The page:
Norman D. Farnam
As most businesses know, getting paid can sometimes be difficult and time consuming. Unfortunately, in certain cases trying to collect on an outstanding debt can also be risky. The U.S. Seventh Circuit Court of Appeals (covering Illinois, Indiana and Wisconsin) recently ruled that a debt collector who used the Seventh Circuit’s recommended safe harbor language in its dunning letter to a debtor violated the Fair Debt Collection Practices Act. In Boucher v. Finance System of Green Bay, the Court determined that the debt collector’s use of the safe harbor language was deceptive when applied to the facts of the case. The dunning letter stated that the debtor might owe “late charges and other charges” when, in fact, the debt collector could not impose such charges. Therefore, the Court concluded that the debt collector was not entitled to safe harbor.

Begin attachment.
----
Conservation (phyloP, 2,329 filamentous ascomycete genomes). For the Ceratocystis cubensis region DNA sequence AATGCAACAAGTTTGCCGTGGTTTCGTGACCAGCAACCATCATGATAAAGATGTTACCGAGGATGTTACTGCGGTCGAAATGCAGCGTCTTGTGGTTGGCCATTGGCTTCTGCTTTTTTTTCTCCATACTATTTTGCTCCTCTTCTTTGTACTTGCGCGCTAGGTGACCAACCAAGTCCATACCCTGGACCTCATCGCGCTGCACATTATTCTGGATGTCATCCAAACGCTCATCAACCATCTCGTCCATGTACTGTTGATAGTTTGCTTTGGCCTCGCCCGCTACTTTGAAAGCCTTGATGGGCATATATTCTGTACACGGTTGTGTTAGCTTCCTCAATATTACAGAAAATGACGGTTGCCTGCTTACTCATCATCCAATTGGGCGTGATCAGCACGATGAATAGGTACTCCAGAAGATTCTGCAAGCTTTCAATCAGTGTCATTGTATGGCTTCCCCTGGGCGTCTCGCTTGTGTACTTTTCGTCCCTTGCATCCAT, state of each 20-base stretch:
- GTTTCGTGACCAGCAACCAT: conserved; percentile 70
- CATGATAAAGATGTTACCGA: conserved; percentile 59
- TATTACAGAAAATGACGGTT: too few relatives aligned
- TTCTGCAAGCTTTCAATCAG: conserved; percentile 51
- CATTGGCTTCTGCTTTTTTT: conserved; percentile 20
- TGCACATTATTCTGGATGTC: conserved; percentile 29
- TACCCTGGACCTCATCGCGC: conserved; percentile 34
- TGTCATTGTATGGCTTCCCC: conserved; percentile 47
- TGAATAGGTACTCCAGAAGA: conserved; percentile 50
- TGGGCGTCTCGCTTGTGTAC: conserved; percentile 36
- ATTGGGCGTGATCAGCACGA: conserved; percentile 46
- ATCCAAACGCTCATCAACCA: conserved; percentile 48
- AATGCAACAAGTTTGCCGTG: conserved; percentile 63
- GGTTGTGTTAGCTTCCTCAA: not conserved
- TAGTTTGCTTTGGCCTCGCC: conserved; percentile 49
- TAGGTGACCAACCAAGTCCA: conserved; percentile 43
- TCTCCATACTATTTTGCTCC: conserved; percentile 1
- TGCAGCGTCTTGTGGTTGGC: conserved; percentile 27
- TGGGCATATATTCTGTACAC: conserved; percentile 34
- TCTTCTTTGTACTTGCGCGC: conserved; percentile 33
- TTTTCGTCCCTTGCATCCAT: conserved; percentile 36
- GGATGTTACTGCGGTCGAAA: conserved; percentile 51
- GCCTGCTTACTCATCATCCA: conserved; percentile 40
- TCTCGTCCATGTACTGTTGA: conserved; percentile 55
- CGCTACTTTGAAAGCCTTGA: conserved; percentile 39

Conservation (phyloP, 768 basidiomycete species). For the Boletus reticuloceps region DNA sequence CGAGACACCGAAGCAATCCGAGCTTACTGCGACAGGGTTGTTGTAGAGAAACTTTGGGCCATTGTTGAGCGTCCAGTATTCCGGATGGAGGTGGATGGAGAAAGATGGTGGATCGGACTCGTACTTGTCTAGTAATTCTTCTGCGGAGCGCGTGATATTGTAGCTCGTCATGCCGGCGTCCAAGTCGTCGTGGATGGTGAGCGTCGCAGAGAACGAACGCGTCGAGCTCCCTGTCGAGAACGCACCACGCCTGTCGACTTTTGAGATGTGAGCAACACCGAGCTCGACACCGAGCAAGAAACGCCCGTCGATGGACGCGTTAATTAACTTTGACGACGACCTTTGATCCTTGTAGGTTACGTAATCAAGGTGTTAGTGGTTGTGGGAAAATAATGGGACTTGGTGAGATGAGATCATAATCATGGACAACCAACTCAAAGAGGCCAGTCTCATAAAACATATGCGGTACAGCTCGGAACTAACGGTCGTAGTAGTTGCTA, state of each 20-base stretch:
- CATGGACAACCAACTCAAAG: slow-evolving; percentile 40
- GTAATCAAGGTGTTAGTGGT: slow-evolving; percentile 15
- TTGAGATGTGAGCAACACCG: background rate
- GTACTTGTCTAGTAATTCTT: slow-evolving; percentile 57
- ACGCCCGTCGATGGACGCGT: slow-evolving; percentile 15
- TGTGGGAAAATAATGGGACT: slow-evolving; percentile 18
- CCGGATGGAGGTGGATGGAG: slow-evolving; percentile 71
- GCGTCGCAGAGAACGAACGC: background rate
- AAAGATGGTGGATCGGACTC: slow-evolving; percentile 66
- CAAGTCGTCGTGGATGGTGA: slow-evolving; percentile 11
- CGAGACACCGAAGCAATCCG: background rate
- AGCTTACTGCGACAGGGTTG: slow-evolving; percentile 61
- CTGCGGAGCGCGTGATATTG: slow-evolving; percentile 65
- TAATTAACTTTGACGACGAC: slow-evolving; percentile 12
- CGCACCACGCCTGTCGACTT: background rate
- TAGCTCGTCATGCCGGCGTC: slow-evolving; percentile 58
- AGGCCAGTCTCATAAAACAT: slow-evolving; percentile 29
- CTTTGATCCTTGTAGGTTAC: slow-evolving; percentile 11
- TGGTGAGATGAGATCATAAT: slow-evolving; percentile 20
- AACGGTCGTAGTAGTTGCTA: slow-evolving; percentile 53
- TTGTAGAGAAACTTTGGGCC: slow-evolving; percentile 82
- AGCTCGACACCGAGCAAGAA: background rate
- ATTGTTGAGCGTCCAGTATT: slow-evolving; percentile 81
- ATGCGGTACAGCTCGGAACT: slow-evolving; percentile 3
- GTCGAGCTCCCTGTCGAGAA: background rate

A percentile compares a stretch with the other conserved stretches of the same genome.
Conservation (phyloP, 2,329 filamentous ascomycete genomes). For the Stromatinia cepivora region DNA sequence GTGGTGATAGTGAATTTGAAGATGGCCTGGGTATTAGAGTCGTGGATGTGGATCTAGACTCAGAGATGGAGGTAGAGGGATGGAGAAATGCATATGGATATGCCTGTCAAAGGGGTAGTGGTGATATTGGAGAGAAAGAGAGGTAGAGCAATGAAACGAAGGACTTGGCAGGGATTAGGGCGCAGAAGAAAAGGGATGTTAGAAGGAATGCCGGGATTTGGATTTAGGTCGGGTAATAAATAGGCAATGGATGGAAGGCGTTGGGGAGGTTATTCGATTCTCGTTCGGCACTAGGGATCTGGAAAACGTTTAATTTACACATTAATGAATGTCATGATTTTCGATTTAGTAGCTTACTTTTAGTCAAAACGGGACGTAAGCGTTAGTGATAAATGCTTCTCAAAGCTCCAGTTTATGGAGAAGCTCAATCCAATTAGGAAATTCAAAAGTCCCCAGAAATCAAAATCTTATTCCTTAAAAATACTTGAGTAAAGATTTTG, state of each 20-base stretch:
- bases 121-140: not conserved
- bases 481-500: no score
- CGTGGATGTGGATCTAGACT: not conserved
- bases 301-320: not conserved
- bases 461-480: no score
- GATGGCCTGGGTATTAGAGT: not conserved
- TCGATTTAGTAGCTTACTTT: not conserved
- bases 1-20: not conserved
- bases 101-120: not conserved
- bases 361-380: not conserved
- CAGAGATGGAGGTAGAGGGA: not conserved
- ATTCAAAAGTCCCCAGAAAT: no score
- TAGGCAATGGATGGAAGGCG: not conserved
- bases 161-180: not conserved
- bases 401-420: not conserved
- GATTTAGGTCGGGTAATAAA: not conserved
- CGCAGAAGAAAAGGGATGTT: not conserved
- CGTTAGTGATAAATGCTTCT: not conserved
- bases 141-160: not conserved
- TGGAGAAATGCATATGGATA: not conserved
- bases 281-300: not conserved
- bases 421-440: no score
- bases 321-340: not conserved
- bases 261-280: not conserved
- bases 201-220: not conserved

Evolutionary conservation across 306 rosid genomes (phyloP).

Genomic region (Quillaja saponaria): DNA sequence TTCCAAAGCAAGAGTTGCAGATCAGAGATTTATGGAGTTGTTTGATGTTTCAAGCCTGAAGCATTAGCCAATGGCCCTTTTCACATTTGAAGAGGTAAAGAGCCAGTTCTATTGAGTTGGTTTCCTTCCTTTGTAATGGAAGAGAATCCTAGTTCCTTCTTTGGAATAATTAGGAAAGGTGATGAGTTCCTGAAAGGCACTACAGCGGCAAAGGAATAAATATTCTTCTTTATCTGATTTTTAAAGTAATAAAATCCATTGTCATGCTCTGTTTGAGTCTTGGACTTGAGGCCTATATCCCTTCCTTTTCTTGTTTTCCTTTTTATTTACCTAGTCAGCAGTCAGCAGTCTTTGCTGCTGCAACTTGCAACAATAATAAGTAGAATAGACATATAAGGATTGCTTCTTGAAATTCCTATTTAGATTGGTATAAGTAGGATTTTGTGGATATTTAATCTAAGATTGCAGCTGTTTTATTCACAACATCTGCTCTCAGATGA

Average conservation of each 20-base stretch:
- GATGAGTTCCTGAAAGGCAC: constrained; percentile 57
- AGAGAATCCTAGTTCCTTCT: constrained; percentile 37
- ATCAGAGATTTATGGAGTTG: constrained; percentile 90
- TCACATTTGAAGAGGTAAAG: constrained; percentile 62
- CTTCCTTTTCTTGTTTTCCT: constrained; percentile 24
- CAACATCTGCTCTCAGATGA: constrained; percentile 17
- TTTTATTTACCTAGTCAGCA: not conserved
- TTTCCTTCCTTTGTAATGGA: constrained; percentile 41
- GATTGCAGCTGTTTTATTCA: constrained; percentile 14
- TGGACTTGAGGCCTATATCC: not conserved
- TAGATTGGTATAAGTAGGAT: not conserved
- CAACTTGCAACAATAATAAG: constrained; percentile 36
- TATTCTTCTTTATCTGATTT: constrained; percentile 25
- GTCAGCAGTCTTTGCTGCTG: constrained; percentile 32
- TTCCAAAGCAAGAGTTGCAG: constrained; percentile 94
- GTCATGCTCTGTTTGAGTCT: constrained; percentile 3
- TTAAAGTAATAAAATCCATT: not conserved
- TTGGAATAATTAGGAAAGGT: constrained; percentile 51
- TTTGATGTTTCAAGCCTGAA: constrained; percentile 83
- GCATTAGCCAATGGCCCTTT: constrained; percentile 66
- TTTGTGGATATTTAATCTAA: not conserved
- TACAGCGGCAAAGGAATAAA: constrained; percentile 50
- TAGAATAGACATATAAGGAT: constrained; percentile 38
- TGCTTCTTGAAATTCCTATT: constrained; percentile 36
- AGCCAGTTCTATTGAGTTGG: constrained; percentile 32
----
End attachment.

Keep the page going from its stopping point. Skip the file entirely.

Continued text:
The Fair Debt Collection Practices Act (FDCPA) was born out of abusive collection practices. Debt collectors have long sent debtors written demands to pay their debts, called dunning letters. Dunning letters were often aggressive, intimidating and sometime contained materially false statements to induce the debtors to pay their debts. Dunning letters might threaten debtors with dire consequences if they fail to pay their debt, even if those consequences were not possible under the law. The FDCPA places limitations on the collection process, including the communications that debt collectors have with debtors. For instance, the FDCPA requires that debt collectors send debtors a written notice stating the “amount of the debt.” The written notice needs to be accurate and cannot be “false, deceptive, or misleading” in such a way that it would confuse or mislead an unsophisticated consumer.